Traditional Institutions in Modern Times: Dowries as Pensions When Sons Migrate
This paper examines whether an important cultural institution in India - dowry - can enable male migration by increasing the liquidity available to young men after marriage. We hypothesize that one cost of migration is the disruption of traditional elderly support structures, where sons live near their parents and care for them in their old age. Dowry can attenuate this cost by providing sons and parents with a liquid transfer that eases constraints on income sharing. To test this hypothesis, we collect two novel datasets on property rights over dowry among migrants and among families of migrants. Net transfers of dowry to a man's parents are common but far from universal. Consistent with using dowry for income sharing, transfers occur more when sons migrate, especially when they work in higher-earning occupations. Nationally representative data confirms that migration rates are higher in areas with stronger historical dowry traditions. Finally, exploiting a large-scale highway construction program, we show that men from areas with stronger dowry traditions have a higher migration response to reduced migration costs. Despite its potentially adverse consequences, dowry may play a role in facilitating migration and therefore, economic development.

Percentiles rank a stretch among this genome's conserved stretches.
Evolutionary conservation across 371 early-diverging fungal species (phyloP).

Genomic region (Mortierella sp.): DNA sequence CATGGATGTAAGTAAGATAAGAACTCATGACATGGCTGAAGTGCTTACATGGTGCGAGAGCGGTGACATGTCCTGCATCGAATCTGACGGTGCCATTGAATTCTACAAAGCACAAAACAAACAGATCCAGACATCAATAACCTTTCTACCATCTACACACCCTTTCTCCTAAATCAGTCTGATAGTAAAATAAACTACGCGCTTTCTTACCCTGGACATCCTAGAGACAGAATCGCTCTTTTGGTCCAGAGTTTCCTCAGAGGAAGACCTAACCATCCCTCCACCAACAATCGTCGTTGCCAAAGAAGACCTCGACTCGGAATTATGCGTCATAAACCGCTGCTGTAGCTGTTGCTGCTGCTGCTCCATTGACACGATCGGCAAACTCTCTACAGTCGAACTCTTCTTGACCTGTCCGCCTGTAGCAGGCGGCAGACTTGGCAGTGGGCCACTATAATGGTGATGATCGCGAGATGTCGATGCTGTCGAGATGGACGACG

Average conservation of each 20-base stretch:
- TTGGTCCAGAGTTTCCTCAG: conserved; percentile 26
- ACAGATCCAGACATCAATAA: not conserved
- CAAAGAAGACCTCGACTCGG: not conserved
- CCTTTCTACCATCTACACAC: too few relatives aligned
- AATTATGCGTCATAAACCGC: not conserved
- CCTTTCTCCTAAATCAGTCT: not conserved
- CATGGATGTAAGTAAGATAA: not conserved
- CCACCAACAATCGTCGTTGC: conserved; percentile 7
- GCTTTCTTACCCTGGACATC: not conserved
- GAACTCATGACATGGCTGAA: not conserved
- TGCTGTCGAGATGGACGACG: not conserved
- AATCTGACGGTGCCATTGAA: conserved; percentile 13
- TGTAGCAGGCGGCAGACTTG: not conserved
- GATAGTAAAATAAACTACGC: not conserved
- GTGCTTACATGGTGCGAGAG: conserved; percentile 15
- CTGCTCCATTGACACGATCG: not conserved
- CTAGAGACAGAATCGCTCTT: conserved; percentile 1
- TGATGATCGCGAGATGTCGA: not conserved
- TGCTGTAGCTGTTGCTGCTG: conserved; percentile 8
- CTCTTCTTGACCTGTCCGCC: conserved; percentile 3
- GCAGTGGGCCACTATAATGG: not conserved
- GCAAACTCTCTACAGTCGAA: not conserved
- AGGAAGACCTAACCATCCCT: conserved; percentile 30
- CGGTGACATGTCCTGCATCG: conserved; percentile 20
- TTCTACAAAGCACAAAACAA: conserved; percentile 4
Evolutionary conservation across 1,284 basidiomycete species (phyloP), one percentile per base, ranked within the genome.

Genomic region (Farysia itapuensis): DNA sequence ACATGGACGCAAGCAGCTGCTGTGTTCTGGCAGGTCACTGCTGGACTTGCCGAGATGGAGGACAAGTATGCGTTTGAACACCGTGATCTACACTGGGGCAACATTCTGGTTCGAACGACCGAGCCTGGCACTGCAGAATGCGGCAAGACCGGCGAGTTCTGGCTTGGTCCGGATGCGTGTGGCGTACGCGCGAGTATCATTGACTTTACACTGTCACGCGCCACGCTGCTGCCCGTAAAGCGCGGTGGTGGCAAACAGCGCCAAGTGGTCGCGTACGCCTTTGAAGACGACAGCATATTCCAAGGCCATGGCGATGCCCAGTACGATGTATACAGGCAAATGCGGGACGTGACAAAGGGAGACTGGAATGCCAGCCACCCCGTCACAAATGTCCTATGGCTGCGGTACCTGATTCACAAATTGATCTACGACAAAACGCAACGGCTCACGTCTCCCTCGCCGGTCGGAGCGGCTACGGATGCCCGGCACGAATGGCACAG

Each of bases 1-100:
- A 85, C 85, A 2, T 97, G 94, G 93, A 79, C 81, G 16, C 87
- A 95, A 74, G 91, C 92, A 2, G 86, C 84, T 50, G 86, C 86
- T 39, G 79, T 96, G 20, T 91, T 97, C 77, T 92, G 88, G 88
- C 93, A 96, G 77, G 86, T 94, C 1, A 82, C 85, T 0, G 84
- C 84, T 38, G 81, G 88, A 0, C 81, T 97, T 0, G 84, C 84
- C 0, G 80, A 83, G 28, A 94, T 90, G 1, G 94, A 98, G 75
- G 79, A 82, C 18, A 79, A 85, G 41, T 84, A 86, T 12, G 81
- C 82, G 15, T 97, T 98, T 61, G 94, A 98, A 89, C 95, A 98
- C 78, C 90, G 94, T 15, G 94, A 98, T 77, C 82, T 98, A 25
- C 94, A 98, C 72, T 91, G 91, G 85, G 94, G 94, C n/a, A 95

Data collection funded from the University of Chicago and the Wharton School of Business The views expressed herein are those of the authors and do not necessarily reflect the views of the National Bureau of Economic Research.